Step 5 – Once the calluses have formed, place it in a pot filled with well-draining soil.

Step 6 – If the soil has dried out completely, give the plant more water.

Step 7 – Once it has taken root and there is the presence of a rosette, re-plant Mexican Snowball in a new pot.

Frequently Asked Questions


Is Echeveria Elegans Toxic for Cats and Dogs?


Echeveria elegans is not listed on the website of the American Society for the Prevention of Cruelty to Animals (ASPCA) as a toxic plant. 

Mexican Snowball is safe to have in the garden or inside your home if you have cats or dogs.


Why is my Echeveria Elegans Succulent Dying?


If your Echeveria elegans succulent is dying, look into these 3 possible causes: Overwatering, Insufficient Sunlight, and Frost.
1.   Overwatering
Echeveria elegans can survive long periods without water. It is better to restrict the plant’s water intake than to give it too much water.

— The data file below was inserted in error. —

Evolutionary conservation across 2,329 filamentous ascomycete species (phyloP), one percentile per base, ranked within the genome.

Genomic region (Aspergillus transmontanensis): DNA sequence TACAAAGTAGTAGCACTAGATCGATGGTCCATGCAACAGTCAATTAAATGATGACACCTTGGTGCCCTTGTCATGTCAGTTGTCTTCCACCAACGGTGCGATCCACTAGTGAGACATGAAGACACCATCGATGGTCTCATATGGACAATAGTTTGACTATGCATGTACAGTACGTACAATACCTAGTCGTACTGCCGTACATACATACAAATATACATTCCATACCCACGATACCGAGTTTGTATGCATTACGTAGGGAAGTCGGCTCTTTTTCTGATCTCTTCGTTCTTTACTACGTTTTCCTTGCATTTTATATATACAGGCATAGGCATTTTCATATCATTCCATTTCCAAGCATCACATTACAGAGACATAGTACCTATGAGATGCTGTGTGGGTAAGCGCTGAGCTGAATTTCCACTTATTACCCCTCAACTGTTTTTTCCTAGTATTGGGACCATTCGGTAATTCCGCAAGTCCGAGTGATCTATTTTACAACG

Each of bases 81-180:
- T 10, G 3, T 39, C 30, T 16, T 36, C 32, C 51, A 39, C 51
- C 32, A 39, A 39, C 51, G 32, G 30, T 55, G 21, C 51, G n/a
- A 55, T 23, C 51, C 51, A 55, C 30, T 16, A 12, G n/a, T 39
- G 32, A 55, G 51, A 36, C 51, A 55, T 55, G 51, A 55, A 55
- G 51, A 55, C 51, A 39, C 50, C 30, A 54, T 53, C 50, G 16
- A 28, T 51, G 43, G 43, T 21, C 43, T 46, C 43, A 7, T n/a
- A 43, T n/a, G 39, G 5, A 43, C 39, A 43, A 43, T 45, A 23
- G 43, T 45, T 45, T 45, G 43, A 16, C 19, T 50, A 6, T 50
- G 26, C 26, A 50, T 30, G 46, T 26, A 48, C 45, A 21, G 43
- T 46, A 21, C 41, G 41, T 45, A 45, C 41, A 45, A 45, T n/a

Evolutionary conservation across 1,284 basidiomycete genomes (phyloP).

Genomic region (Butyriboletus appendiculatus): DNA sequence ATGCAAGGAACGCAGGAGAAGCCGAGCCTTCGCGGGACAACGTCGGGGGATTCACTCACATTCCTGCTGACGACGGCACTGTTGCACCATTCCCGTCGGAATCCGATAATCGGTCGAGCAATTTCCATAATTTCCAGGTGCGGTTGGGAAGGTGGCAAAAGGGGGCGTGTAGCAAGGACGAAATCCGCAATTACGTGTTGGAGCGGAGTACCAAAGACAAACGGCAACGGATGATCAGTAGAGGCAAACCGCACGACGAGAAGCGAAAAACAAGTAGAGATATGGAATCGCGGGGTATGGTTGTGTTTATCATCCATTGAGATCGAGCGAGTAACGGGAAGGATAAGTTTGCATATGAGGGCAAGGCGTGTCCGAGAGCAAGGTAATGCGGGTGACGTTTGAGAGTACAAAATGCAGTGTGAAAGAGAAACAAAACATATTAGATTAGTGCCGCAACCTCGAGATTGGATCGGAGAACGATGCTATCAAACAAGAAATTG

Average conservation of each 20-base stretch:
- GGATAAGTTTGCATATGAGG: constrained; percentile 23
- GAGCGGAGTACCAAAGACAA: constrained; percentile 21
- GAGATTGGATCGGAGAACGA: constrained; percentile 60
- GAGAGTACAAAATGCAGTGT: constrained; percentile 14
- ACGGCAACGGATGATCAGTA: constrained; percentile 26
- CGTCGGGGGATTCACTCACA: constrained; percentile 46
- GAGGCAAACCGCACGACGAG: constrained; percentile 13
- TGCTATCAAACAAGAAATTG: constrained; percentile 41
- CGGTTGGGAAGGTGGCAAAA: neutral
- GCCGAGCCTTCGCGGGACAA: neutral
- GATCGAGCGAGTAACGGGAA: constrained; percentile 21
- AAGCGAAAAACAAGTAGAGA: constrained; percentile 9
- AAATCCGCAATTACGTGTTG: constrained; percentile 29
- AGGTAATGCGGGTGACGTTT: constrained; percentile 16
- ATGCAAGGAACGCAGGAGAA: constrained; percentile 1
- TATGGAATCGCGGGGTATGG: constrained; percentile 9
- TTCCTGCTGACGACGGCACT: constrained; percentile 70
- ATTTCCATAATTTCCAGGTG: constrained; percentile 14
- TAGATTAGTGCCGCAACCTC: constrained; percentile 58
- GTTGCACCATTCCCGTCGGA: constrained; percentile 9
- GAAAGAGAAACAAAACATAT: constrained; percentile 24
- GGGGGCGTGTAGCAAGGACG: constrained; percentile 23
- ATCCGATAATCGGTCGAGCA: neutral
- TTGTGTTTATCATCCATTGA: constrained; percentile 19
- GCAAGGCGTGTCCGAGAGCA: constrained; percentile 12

Overwatering will cause Mexican Snowball’s roots to rot. The rotting will not be localized and will spread to other parts of the plant. If you see sections of the plant turning brownish or blackish in color, cut off the part right away as it may infect Echeveria elegans as a whole.
2.   Insufficient Sunlight
Echeveria elegans is a variety of succulent that loves the sunlight. Lack of sun exposure will cause the plant to wither and die.
Make sure the plant gets adequate sunlight of at least 6 hours per day.
3.   Frost
Echeveria elegans does not love cold weather. Frost can lead to the plant developing a blackish color which is indicative of deterioration. In cold climates, Mexican Snowball will not last long and should be grown indoors.


Does Echeveria Elegans Produce Flowers?


Yes, Echeveria elegans goes into bloom during the late winter to mid-summer months. Its pretty pink flowers are one of the best reasons growers love to propagate Mexican Snowball.

The flowers are small; measuring only 0.39-inches or 10mm in length.